When it comes to our other criteria, Wildwood’s results were varied. It was third for high school graduation rates at 97 percent, but was then 21st in employment, with an unemployment rate of 4.2 percent. For crime, it was 11th overall at 15 per year per 1,000 people who call Wildwood home.
The largest city to make our top 10 at 47,684 residents as of 2010, Chesterfield is growing at a rapid pace, with new construction (both commercial and residential) booming. Perhaps that will only increase once people hear it’s in our top five?
It got there in part by placing sixth overall in terms of high school graduation (96 percent of its residents have a diploma) and median household income ($97,247 per year). Unemployment was close behind at a low 3.2 percent—maybe some of those still without work should look at a career in construction.
Chesterfield’s cost of living is on the lower end of things for our top 10 at just four points above the national average. Crime in the city occurs at a rate of 16 per 1,000 residents per year.
6. Creve Coeur
Believed to be named for Creve Coeur Lake to the north, this city, like Wildwood, is known for the large number of parks and recreation options enjoyed by its 17,855 residents. Fortunately, they have the funds to enjoy themselves indoor or out with median household incomes of $94,852, placing the city 10th on our ranking for that criterion.
Homes in Creve Coeur have a median value of $378,200, which makes it fifth in that category. The city only got a higher mark—third place overall—for graduation rate at 97 percent, for which it tied with Wildwood (parks are all they have in common, it seems).
The cost of living in Creve Coeur is 6 percent higher than the U.S. average, while its unemployment rate is 3.9 percent. There are 16 crimes per 1,000 residents each year.
7. Dardenne Prairie
Self-described as “small” and “quaint,” Dardenne Prairie can also be described (by us) as safe. In fact, it’s the safest city in our study, with only eight crimes per 1,000 residents annually.
This safety doesn’t come at the expense of a cost of living bump, as Dardenne Prairie is even with the national average. If you want to live there, you can expect a median home price of $269,900 and median rent of $1,142 per month.
Ninety-five percent of Dardenne Prairie residents have a high school diploma, while the city placed 43rd in terms of employment with a 5.1 percent unemployment rate.
Known for its cultural panache, Clayton (currently celebrating its centennial) is home to—among other things—the St. Louis Art Fair, not to mention numerous galleries. We have to wonder, then, if art theft contributed to it having the second-highest crime rate in our top 10 at 20 per 1,000 residents annually.
Apart from that statistic, the city impressed with the third-highest home value ($607,800) and fourth place finish in terms of employment (its unemployment rate is 2.9 percent). High school diploma attainment tied for sixth at 96 percent, while the gainfully employed among its residents earn a median household income of $87,756 annually. This is important as Clayton’s cost of living is near the highest in our study at 23 points above the national average.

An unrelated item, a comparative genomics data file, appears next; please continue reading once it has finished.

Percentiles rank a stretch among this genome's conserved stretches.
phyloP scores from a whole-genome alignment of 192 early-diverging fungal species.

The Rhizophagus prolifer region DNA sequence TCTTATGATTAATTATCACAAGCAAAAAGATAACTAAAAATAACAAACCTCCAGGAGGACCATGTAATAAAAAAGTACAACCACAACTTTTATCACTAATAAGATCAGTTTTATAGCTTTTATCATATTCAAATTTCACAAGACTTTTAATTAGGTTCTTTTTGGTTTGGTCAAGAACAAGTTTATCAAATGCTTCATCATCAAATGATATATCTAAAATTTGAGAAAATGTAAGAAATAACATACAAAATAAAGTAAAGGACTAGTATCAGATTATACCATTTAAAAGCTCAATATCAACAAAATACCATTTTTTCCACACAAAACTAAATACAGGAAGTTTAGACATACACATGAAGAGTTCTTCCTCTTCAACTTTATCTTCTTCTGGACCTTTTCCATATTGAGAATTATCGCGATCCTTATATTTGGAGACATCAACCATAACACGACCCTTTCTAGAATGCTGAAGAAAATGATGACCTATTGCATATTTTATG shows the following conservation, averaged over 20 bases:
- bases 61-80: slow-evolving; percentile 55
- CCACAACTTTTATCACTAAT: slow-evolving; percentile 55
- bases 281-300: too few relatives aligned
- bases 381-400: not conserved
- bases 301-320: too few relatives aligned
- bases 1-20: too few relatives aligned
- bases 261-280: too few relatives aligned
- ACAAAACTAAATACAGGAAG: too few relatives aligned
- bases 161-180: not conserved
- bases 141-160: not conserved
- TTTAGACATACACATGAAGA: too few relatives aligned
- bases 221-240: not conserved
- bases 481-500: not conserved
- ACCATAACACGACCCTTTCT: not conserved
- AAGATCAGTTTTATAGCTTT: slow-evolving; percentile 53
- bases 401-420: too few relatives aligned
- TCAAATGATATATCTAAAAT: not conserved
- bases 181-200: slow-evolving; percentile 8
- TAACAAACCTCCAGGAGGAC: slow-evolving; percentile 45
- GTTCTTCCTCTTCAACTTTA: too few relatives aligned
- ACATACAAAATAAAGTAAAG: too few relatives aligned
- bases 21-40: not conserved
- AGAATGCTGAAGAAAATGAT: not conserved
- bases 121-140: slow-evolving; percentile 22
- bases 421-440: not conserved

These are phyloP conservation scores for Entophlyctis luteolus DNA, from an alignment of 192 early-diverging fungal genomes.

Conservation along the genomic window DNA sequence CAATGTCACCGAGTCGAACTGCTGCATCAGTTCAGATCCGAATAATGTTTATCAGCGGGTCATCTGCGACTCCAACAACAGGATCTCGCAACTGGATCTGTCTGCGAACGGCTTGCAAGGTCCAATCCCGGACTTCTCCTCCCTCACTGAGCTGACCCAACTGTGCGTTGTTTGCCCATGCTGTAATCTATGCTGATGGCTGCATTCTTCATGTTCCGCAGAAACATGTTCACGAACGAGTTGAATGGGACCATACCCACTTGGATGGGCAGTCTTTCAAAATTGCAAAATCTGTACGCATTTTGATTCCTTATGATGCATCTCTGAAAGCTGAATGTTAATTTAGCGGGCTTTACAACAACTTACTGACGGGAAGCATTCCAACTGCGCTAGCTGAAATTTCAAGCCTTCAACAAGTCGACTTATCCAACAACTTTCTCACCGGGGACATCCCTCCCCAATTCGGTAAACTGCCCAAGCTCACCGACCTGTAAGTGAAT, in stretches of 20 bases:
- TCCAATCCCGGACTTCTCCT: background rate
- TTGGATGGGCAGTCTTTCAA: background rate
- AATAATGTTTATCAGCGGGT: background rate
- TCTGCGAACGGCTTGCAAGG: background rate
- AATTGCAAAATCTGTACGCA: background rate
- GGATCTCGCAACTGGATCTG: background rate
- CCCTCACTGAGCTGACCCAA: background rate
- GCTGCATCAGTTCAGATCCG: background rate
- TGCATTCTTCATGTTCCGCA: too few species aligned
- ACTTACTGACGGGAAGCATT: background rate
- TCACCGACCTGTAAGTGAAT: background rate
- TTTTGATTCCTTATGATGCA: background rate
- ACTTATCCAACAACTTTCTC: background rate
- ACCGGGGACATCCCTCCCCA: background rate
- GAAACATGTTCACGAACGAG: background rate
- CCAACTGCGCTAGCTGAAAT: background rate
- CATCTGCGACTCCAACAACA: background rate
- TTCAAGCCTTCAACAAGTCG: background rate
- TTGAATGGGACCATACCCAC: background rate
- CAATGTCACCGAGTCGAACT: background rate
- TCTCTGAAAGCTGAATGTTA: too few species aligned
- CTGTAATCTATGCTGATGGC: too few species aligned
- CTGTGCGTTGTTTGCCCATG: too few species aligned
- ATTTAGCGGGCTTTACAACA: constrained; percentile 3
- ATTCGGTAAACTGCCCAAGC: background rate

In a first for this top 10, the cost of living in Ballwin is actually below the national average—by five points. That should be worth an extra drink or two at The Wolf, a popular local watering hole. Fortunately, you won’t have to be too worried about being jumped—by a wolf or human—as you leave, since Ballwin ranked fourth for crime at a rate of 12 per 1,000 residents per year.
Households in Ballwin earn a median annual income of $76,589 and homes there have a median price of $233,500, placing the city 17th and 18th overall in those criteria. As for median rent prices, it placed 20th at $908 per month. Ninety-five percent of the city’s residents have a high school diploma, while unemployment there is at 4.8 percent.
It might not have ranked as highly in most respects as Ballwin, but Manchester has it beat in one important area: cost of living. Manchester actually has the lowest on our top 10 at seven points less than the U.S. average. It also has a better graduation rate (96 percent) and unemployment rate (3.1 percent).
Manchester’s median household income and median home price is the lowest on our top 10, at $71,071 and $212,100, respectively. Its crime rate is 20 per 1,000 residents per year and its median rent per month is $871.
You’ll Do Well in Missouri
As you can see, Missouri has plenty of top-tier communities that embody the state’s motto. While St. Louis may have acquired a bit of a bad reputation in recent years for a few reasons, it’s worth repeating that all of these cities are actually suburbs of it. They’re its silver—or in the case of Glendale, platinum—lining, if you will.
Who is Movoto Real Estate, you might ask? Movoto is a national online real estate brokerage. Our blog has been recognized for its unique approach to city-based research by major news organizations around the world such as Forbes, CBS News, and The New York Times.